Venue: Lyric Theatre, Belfast
Dates: 1 – 22 February
Producers: Northern Ireland Opera & Lyric Theatre, Belfast
Shakespeare’s plays lend themselves effectively to song and dance adaptations. Look no further, for example, than West Side Story (Romeo and Juliet) and The Boys of Syracuse (The Comedy of Errors).
In the light of the Me Too campaign, Northern Ireland Opera and the Lyric Theatre have collectively made a bold choice in Cole Porter’s Kiss Me, Kate, a sparky, structurally complex play-within-a-play framed by the misogynistic romp that is The Taming of the Shrew,
The veteran Guardian critic Michael Billington once called The Shrew “… a barbaric, disgusting play” and demanded that it never be performed again – a judgement he subsequently described as “rash”.
By omitting the character of Sly in Shakespeare’s Induction, Porter and writers Samuel and Bella Spewack denied themselves a potential get out of jail free card. Nevertheless, one can but marvel at the masterful balance of musicality, lyricism and narrative unfolding, front of stage and backstage, in actor/producer Fred Graham’s (Norman Bowman) touring production of the play.
In 2008, Armagh director Conall Morrison offered up a famously uncompromising interpretation for the Royal Shakespeare Company, (with Michelle Gomez & Stephen Boxer, pictured below) whose violence was filtered through the lens of Sly’s drunken fantasising. It split critical opinion right down the middle, but by opting to incorporate the Induction scene – which some directors pass by – Morrison endowed his reading with a logical, if shocking, rationale.
In his February 2009 commentary on the production for the Guardian, Mark Espiner wrote: “It is with a certain amount of discomfort that you engage your critical faculties with Shakespeare’s sexist, misogynist ‘comedy’ The Taming of The Shrew … for many Bard boffins, it is a troublesome play that celebrates domestic violence as Petruchio forces his ‘shrew’ Katharina to submit to his chauvinist world.”
NIO director Walter Sutcliffe also opts to tackle its content head on, whip cracking, fists flying. But, for all the fizz and sparkle and musical magic, the male-inflicted punishment meted out upon Lilli/Katherine in the first act leaves a distinctly queasy feeling.
Sensibilities apart, this is a deft, beautifully realised and sung production. Sutcliffe creates its own fantasy-flavoured prologue, via a trio of flirty showgirls (Jolene O’Hara, Brigid Shine and Maeve Byrne) and a television screen in Fred’s dingy lodgings, which wordlessly introduces the faces of Trump, Epstein, Johnson, Farage. At the end of the cleverly skewed second act, a chastened, downcast Fred is in imminent danger of joining their dubious company.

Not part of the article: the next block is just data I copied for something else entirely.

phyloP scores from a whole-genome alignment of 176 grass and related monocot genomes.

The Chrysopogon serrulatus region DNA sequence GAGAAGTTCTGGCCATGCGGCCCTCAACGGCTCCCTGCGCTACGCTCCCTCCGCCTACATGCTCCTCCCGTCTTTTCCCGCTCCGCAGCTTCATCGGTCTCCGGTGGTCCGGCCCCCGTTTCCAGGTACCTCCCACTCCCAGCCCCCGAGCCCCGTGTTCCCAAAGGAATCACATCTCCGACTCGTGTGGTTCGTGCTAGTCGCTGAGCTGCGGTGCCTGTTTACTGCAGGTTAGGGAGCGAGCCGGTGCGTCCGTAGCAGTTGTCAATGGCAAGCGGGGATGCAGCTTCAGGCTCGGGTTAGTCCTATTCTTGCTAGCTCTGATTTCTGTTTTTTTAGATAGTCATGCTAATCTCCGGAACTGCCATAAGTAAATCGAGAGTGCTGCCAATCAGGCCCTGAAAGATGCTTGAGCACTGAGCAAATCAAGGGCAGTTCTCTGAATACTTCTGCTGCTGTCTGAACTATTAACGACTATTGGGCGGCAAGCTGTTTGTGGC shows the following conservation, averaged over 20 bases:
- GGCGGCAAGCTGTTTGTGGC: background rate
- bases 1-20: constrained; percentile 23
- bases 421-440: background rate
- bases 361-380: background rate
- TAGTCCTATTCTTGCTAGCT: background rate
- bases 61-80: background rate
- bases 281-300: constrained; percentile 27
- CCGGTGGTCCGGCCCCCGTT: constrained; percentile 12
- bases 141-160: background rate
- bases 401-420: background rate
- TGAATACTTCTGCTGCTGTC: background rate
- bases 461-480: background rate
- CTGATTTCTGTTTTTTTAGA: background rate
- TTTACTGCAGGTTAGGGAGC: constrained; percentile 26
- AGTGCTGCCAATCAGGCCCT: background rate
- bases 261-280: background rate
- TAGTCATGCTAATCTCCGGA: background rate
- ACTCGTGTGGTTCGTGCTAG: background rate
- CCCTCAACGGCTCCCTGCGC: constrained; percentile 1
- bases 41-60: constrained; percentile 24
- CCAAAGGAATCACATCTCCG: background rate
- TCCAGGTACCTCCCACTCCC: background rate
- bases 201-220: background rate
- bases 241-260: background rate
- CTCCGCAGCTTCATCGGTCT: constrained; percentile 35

Leading lady Lilli Vanessi (Melle Stewart) and Fred’s marital discord (echoing the on-stage/off-stage battling of husband and wife actors Alfred Lunt and Lynn Fontanne during their 1935 production – and, indeed that of the Spewacks themselves) comes alive when they morph into their Shakespearean alter egos, Katherine and Petruchio, their voices blending perfectly in all their big duets.
Jayne Wisener’s Lois – Shakespeare’s Bianca – is a coquettish baby doll, bringing a sharp Betty Draper vibe to her knowing performance and running rings around her sappy gambler husband Bill (Jack McCann).
Matthew Cavan and Richard Croxford are outstanding among the support roles, with Croxford doing a sprightly turn as a randy old US general and Cavan exploding out of the interval with a dazzling delivery of Too Darn Hot.
Conor Mitchell’s delicious orchestrations add light and shade, subtle mood and period details to the pin-sharp narrative, with the tambourines and tabors of the Elizabethan settings whisking us right back into Shakespeare’s own world. Meanwhile the perky ensemble cast, complete with Marty Maguire and Darren Franklin’s comic cut-out mobsters, navigate the fast-moving set and lighting changes without putting a foot wrong.
This is the third co-production between two of Northern Ireland’s leading companies. It is becoming a great way of kicking off a new year of performance, musical and theatrical.
An edited version of this review was first published in The Stage on 6 February 2020.